What is the difference between hobby and business when it comes to taxes?
Many wonder, “Is My Business a Business or Hobby?” When it comes to filing your income tax return, you need to know the difference between hobby and business.
The video below shares some things to consider about the difference between hobby and business:
Hobby Loss Rules
Taxpayers want everything to be a business if it will help them reduce their taxes.
They would rather categorize an entity as a hobby if it is losing money.
- Hobby losses are limited
- Expenses are limited to revenues
- Reported on Sch. A subject to a 2% floor
Example – Difference Between Hobby and Business for Photography
- You get paid $2,000
- Expenses are $4,000
- You and your spouse’s AGI is $50,000
- You show the $2,000 on your 1040 as other income.
- You are limited to $2,000 in expenses. However, your 2% floor is $1,000 (50,000 x 2% = $1,000). Thus, you only get to deduct $1,000 ($2,000-$1,000 = $1,000).
- And you only get to take that if you itemize!
If it were a business you would get to show a $2000 loss on Schedule C ($2,000 – $4,000 = $2,000 loss).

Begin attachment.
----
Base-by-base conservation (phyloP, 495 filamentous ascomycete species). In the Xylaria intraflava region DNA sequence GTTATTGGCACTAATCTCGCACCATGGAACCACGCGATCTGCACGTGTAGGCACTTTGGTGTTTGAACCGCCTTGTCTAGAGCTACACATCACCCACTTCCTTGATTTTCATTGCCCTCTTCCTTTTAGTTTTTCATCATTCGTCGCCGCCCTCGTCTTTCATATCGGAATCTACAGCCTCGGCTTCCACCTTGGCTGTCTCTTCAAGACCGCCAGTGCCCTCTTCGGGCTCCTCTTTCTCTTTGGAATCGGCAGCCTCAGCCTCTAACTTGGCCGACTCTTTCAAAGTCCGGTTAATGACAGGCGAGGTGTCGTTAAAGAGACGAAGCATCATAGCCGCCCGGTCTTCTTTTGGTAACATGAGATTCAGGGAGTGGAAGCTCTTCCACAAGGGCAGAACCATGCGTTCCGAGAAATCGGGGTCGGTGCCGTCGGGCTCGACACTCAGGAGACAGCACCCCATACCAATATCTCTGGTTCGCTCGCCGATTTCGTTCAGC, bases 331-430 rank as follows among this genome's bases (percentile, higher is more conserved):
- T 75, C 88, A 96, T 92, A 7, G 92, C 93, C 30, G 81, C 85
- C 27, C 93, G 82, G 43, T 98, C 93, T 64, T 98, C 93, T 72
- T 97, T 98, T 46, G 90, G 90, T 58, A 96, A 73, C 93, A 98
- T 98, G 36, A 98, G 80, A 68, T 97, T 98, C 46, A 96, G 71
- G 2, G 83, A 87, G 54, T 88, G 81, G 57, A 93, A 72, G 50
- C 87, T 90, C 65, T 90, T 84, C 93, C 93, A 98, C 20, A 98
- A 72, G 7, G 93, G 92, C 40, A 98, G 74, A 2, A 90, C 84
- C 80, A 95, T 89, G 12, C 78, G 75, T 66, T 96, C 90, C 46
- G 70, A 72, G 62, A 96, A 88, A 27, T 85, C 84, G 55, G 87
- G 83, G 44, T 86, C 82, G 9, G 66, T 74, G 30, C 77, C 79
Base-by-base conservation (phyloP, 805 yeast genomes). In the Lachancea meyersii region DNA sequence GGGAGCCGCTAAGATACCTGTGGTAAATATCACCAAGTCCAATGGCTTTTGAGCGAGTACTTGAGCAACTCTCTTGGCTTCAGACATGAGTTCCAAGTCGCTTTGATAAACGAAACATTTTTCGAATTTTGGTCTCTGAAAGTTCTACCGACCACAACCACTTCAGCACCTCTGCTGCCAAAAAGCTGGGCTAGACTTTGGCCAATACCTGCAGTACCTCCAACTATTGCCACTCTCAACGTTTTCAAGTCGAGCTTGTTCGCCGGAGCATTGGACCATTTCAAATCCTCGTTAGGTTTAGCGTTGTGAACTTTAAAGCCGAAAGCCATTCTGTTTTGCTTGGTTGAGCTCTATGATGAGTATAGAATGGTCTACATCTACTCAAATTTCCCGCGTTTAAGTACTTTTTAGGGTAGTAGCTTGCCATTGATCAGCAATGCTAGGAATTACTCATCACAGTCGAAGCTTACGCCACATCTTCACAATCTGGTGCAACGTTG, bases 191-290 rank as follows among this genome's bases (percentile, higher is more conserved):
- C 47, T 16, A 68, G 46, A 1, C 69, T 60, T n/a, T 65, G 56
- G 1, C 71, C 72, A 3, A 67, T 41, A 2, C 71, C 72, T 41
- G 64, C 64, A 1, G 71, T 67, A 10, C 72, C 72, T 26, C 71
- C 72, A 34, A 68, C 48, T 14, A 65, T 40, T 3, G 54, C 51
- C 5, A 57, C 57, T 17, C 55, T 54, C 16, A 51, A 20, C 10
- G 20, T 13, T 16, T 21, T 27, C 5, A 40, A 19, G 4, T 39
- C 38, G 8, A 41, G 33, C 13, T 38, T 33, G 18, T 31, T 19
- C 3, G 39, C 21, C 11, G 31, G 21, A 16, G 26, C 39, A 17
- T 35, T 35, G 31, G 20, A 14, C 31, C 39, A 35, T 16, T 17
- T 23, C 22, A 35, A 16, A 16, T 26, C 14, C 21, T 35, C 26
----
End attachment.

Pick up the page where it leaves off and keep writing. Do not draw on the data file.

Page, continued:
If it is a hobby, you still have to report the income. However, you might not get to deduct any expenses if you don’t itemize. Even if you do, you only get to deduct $1,000 of the expenses.
Difference Between Hobby and Business
If you show a profit 3 out of 5 years, the basic presumption of the IRS is that you are a business.
This is not a hard and fast rule.
Some businesses show losses more than 2 out of 5 years
The basic idea is that if you have a profit motive, you will quit if you continue to show losses
Note: Farms only have to show profits 2 out of 7 years
Profit Motive: The Real Key
It really comes down to do you have a profit motive or is it just a hobby.
Many small businesses do things they love. E.g., photography. But the bottom line is, are you trying to develop it into a successful business?
Other factors in the difference between hobby and business include:
- Time involved
- Are you trying to change your operations to increase profit?
Conclusions and Disclaimer:
Taxpayers generally want to avoid the “hobby” designation.
For a business that continues to show large losses, the IRS may want to re-categorize it as a hobby.
This is a somewhat superficial overview – talk to your tax preparer if you have specific questions or contact us at email@example.com to discuss your specific issues concerning difference between hobby and business.